A Brief Guide to Surviving Seminary

Back in 2011, the fine folks at Fuller Seminary invited me to teach a class called ST511 Orientation to Theological Studies. The course was a requirement for students who were accepted to Fuller on a probationary status. Maybe they had low grades, or didn’t finish their undergraduate degree, or some other reason. The main goal was to teach writing and research skills. I adapted it to be more of an introduction to the main topics in seminary with the writing and research skills developed through exercises along the way.

We spent a couple weeks focused on Biblical Studies, a couple weeks focused on theology, a couple weeks focused on church history, and a couple weeks focused on ministry. Each week I also wrote a short reflection on an issue or theme related to the exercises, the topics, or general seminary issues (like navigating seminary faith challenges or how to read a book).
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Even though Fuller doesn’t let me teach this class anymore (it’s for PhD candidates not PhD graduates), they have graciously invited me to teach other classes, more advanced. Yet, I continue to have students in these classes who would benefit from taking ST511. Fuller does not require a background in Biblical/Theological studies and allows students to take their theology/church history courses in any order and allows students to begin their studies in any quarter.

Because ST511 is not required for most entering students, I regularly have students who have little experience with the topics and even little experience with writing essays. They’re not dumb, they just come into their courses with passion but not training in how to do well in the tasks. Students often need support with more than the technical aspects of seminary.

Even those who are good writers, whether from previous education or by being at Fuller for a while, encounter troubles in their studies: too much to read, too much to write, too little time to rest, material at odds with their assumptions about the Bible, theology, society. Navigating the emotional travails can be as taxing as navigating the course work.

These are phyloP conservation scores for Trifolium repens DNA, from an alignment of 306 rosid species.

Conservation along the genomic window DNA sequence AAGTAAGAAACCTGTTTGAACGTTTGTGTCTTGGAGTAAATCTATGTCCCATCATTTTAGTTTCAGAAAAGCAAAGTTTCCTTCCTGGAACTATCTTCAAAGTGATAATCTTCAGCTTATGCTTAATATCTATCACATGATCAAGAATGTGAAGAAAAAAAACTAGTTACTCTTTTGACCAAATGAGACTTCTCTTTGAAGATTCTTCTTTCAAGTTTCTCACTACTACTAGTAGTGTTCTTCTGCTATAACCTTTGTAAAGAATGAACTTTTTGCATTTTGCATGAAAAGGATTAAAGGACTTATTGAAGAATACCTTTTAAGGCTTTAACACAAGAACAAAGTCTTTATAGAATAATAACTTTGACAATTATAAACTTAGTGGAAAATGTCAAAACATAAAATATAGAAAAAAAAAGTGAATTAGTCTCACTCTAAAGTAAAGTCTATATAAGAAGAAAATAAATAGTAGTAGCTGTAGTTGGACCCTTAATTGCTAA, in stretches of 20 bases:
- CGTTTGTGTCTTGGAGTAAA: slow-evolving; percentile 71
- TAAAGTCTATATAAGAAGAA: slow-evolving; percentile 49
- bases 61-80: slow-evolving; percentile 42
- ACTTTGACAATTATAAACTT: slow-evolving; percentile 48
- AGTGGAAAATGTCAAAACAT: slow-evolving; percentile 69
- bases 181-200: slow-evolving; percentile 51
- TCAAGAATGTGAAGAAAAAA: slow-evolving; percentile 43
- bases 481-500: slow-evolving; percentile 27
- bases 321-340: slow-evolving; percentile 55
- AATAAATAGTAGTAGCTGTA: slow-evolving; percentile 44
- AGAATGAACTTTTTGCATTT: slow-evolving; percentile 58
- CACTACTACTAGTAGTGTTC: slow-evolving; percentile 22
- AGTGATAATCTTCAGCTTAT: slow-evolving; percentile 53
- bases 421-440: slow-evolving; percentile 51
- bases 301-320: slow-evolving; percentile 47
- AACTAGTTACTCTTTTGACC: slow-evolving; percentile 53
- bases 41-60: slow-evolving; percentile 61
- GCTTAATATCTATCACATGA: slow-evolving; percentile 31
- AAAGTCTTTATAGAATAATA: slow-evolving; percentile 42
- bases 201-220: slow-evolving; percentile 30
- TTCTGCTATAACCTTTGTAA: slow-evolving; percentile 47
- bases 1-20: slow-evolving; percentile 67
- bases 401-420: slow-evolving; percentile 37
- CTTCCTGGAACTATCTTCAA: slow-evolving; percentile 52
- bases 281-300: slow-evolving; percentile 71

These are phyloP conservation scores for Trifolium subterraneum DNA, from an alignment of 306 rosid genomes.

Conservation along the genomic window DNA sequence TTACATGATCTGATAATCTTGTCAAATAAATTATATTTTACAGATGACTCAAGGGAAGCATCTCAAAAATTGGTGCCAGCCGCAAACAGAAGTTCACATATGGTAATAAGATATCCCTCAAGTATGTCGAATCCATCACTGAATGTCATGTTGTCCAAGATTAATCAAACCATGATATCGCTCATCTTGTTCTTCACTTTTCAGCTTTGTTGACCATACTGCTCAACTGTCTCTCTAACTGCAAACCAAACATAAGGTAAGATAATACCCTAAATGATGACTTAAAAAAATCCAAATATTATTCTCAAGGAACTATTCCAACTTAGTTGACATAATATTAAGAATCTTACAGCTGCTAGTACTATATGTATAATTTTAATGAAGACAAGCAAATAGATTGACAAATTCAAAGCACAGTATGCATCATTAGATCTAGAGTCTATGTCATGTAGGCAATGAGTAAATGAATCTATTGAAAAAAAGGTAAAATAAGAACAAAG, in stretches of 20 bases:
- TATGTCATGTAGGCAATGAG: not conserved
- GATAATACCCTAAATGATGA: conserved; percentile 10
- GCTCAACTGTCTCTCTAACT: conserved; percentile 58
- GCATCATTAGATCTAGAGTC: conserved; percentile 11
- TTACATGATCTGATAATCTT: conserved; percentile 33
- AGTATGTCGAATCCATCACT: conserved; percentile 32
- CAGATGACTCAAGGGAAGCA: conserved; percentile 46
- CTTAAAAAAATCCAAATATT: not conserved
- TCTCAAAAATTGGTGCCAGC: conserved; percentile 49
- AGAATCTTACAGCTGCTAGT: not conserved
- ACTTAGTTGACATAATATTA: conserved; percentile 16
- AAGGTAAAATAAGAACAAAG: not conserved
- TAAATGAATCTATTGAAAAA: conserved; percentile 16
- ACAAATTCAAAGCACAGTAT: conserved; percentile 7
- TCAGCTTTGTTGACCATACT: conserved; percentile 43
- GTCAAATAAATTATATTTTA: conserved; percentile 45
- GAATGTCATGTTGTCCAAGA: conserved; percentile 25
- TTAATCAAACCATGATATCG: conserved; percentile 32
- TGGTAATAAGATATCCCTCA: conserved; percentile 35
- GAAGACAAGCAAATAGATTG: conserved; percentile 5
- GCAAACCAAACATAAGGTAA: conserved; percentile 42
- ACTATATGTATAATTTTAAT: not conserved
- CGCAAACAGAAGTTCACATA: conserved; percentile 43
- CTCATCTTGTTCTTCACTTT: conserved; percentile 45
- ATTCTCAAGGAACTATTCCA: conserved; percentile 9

So, I’ve continued to post my some of those ST511 musings in my theology and church history courses. Not as required reading but as optional support material for students in need. Over the last few years I’ve been asked about material to help students navigate research, writing, spirituality and I’ve sent my musings onward in those directions. But, it’s been somewhat scattered and disorganized. I figured it was worth putting into better shape. So I put these musings together in a book.

Here’s the table of contents:

Introduction 2
Writing in Seminary 3
Practicing Writing 7
Citing Sources 9
Spiritual Life while in Seminary 11
Writing as an Art and a Craft 1551j2JmyvGHL._SY346_
A Brief History of Fuller Seminary 18
Motivation and Writing 23
Sources for Research 28
Faith Crises in Seminary 30
How to Read in Seminary 33
Choosing and Prioritizing Sources 38
Writing an introduction paragraph 41
Thoughts on studying theology 46
Footnotes 51
Writing a conclusion 55
Time, Life, and the Temptations 60
Writing a research paper 67
Why we study theology 70
Theology and Ministry 82

So, a short book on big themes. It’s an introduction, an introduction to seminary. I call it A Brief Guide to Surviving Seminary. Available at Amazon as a Kindle e-book and now as a print book. Different covers, same content.

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